Stereo alignment is a different can of worms.
Thanks for the info. I know I’m treading into some muddy waters with tuner alignment, and I may decide it’s not worth it. I do have a Sencore SG80 generator that has been calibrated, and appears to be up to the task distortion-wise as I browse the forums. But my plan is to follow the steps in the Marantz service manual, which appears to outline fewer steps than I see in a complete alignment with other receivers. I will be learning as I go, but I have done a lot of research to try to understand what is going on. I’m going to tread lightly, and first see if I can get baseline test data that makes sense and move forward from there. I restore a lot of Marantz receivers, and most really don’t need an alignment. But occasionally, everything appears to be working, but the tuner just won’t latch on to anything but the strongest signal. So, I’m going to grab one of those and see if I can improve the alignment following the service manual. Thanks for the links. I will be studying them.
Thanks, Matt. That is what I needed. I’ll let you know how I fare.
From a very wet and windy Blighty, I did a very quick rough and ready re-test of the audio spectrum of the tape output from a Hitachi receiver, with a 98MHz / 600Hz tone / 60kHz FM deviation / 2mV injected from a Siglent SDG2122x arb sig gen (I don’t have a proper FM RF gen). Although a THD of 0.27% isn’t great it is significantly improved by reducing the deviation. I think I was only using a 12kHz deviation when I actually did the alignment and the THD was nearer 0.1% then. The alignment was about peaking the receiver rather than the absolute value anyway.
I suspect @1audio will cringe…but as a lone hobbyist fumbling around in the dark I don’t mind feedback on the above
This is great info. My SG80 signal generator is new to me, and I have been missing some cables. Just got them in the mail yesterday, so plan on hooking things up to see what kind of test results I get. As you said, the actual goal in alignment when using the Distortion Analyzer is to simply adjust to minimum distortion. So absolute values are not that important. Your setup parameters will be helpful in getting to an initial setup. Thanks, again!
@srtate1 I was considering buying a traditional FM Stereo signal generator but recently spotted this on YouTube channels “Electronics Old and New by M Caldeira”: Perfekter Signallieferant - HQ-Stereo-UKW-Prüfgenerator SUP3 | ELV Elektronik | ELV Elektronik Online Shop | Kompetent in Elektronik. I’ve written to them to try and get one as they don’t seem to deliver to UK. They’ve not replied so far.
I have run into one of life’s little snags. I bought this SG80 about 6 months ago from a trusted tech. I plugged it in and it powered up at the time. I went to turn it on today, and found that the fuse cover, with fuse, is missing from the back of the unit. It is a square “Press Here” type of cover, so probably got pressed during one of my workshop reorganizations. I have searched all over my workshop and can’t find it. So, I think I have found the same fuse holder at Mouser.com and have ordered one. I will get it in two days and be holding my breath that it works. Grrrrrr.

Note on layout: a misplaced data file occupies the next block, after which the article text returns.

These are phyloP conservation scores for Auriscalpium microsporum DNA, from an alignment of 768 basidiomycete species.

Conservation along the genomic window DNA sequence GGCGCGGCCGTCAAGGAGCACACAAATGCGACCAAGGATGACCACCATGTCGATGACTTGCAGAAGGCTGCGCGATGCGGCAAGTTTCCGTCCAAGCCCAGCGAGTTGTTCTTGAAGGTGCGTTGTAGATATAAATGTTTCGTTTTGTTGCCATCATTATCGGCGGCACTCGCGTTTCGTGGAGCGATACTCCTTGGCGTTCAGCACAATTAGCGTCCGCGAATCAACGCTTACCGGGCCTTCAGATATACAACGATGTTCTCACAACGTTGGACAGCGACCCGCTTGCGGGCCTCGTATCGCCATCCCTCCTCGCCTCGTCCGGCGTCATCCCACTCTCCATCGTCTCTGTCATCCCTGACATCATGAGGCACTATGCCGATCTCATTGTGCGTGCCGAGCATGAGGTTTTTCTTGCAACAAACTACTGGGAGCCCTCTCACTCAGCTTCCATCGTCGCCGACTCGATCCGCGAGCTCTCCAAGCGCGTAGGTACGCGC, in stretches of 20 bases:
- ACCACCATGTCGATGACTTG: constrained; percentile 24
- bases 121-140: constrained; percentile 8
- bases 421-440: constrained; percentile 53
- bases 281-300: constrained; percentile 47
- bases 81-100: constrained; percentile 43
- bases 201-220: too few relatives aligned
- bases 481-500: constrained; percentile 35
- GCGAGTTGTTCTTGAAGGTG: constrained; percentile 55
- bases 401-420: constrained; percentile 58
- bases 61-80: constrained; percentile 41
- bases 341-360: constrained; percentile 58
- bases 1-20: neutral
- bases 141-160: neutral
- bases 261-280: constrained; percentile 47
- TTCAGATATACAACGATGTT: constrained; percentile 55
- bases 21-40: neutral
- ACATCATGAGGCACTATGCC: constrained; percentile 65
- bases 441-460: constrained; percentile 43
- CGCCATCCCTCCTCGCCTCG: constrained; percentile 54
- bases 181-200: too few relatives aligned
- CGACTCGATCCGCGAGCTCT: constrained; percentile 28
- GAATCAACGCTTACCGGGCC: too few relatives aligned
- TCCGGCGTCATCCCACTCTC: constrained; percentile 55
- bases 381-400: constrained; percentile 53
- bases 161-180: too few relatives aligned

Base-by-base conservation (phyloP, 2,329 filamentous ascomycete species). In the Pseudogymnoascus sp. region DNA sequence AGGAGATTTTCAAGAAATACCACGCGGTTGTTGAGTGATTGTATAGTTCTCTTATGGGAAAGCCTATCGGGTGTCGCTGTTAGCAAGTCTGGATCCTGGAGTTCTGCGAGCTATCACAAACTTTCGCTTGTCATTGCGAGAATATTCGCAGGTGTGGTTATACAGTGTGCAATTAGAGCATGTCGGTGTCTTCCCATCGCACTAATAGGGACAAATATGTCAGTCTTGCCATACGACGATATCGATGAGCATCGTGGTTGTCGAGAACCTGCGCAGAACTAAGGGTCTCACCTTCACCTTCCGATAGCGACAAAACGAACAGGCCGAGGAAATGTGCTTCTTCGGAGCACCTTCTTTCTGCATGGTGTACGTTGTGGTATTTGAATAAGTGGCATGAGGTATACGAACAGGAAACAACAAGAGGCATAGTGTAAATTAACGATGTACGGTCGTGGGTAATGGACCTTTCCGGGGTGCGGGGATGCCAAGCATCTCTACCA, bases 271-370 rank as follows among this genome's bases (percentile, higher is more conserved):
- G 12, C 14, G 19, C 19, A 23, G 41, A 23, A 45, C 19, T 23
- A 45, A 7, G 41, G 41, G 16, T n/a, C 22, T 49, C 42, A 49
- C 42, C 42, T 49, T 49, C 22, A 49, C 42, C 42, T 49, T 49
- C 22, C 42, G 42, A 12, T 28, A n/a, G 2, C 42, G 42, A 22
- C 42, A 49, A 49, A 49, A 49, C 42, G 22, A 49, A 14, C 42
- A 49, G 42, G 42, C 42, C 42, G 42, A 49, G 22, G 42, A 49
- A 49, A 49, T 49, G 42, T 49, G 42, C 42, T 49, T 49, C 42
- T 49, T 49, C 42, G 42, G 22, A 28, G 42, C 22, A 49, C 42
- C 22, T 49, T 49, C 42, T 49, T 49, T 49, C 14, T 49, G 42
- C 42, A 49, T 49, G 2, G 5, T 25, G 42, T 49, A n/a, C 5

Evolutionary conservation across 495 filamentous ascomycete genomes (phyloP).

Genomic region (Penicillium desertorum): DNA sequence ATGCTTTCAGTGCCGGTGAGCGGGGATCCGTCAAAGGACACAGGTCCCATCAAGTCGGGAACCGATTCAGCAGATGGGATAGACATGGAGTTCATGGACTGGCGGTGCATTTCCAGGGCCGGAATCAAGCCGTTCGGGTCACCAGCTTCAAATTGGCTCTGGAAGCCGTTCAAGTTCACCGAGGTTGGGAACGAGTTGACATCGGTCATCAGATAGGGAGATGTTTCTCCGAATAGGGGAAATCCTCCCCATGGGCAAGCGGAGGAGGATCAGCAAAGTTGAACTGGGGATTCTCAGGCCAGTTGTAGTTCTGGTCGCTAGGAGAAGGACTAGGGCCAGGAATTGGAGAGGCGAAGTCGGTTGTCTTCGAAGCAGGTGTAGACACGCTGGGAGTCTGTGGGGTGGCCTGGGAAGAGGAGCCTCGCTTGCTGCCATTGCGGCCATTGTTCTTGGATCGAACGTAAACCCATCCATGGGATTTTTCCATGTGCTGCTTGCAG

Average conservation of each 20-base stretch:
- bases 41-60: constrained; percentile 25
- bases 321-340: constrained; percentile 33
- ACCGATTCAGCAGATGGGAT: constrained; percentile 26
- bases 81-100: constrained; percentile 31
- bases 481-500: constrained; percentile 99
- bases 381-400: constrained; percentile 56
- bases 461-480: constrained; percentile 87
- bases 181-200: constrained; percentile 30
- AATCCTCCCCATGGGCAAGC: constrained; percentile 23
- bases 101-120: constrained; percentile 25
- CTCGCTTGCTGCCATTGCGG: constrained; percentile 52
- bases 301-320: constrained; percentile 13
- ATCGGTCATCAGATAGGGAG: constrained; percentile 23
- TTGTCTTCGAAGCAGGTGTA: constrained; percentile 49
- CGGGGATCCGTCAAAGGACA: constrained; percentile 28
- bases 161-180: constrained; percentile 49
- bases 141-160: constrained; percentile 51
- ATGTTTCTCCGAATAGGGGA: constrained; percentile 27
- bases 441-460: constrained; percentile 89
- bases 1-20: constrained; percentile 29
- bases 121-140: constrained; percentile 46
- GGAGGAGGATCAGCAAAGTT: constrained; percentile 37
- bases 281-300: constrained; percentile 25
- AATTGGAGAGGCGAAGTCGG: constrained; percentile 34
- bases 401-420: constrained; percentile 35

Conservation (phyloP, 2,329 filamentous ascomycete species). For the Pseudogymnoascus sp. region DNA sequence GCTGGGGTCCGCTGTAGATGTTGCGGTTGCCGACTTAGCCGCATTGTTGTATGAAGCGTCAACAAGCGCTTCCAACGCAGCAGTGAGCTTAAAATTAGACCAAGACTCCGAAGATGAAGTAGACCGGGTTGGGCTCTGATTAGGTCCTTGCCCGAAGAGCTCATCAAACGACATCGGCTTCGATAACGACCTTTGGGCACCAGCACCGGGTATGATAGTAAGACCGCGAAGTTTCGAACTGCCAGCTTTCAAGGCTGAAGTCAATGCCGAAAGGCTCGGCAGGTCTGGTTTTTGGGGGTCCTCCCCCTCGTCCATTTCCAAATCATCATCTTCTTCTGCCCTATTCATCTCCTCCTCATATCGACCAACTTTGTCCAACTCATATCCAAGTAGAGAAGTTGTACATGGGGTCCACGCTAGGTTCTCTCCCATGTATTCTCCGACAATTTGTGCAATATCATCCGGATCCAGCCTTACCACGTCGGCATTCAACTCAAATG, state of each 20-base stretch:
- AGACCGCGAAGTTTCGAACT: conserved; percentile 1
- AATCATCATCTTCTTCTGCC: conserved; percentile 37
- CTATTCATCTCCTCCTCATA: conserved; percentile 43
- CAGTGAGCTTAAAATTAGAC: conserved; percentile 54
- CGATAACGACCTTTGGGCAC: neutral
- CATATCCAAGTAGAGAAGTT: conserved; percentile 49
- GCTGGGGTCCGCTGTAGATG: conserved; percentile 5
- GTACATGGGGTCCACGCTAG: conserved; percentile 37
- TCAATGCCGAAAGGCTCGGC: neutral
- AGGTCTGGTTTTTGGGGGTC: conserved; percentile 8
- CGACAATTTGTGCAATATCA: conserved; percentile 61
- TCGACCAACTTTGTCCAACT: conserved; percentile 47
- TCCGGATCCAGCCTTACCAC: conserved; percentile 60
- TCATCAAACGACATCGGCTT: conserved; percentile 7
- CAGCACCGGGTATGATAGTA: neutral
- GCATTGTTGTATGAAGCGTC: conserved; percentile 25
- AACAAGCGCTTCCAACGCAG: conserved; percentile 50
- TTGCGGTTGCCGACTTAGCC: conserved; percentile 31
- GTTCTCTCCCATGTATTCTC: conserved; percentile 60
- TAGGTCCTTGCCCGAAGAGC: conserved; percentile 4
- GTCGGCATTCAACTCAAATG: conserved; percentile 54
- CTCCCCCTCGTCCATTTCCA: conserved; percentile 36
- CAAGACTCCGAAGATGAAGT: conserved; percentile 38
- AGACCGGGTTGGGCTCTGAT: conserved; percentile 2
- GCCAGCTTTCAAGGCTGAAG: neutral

I managed to get my new fuse cover and get the SG80 working. I really had trouble figuring out exactly what the test protocol was for this Marantz 2270. But I reached out to a friend who does this regularly, and he really gave me good instruction on the alignment in general. I used the internal audio generator of the SG80 with a 400 Hz tone and a 1kHz tone, just to see the difference. My friend had me go through the initial steps of getting the local oscillator and front end peaked up. The last step is adjusting the discriminator to get minimum THD in the audio signal. I’m not real confident in the absolute number I received of 0.5%, because the unit performed so well after alignment. The signal was very clean looking and strong on the oscilloscope. It could be my signal generator or something in my setup. But the main thing I wanted was the ability to see the THD figure move in real time with my adjustments. It did indeed do that. When I started the discriminator adjustment, THD read around 1.0%. After adjustment, it was about 0.5%. As a quick and dirty method of gauging whether my alignment procedure helped or hurt my reception, I engaged muting, which lets the tuner pick up only the stronger stations, and counted how many stations it would latch onto before aligning. I was able to grab 23 stations at that point. After the complete alignment, the same receiver picked up 34 stations with muting on, and the background was much quieter on our single classical music station. I would call my first efforts a success at getting the test equipment setup for a good FM tuner alignment. Now, I need to experiment with my setup and my test settings to see if I can lower that THD value. Any ideas? Here is the one plot I did after making my discriminator adjustment. I’m not real sure what it tells me, but my primary interest was in being able to find the minimum distortion point in real time as I made my adjustment. I believe I was able to do that.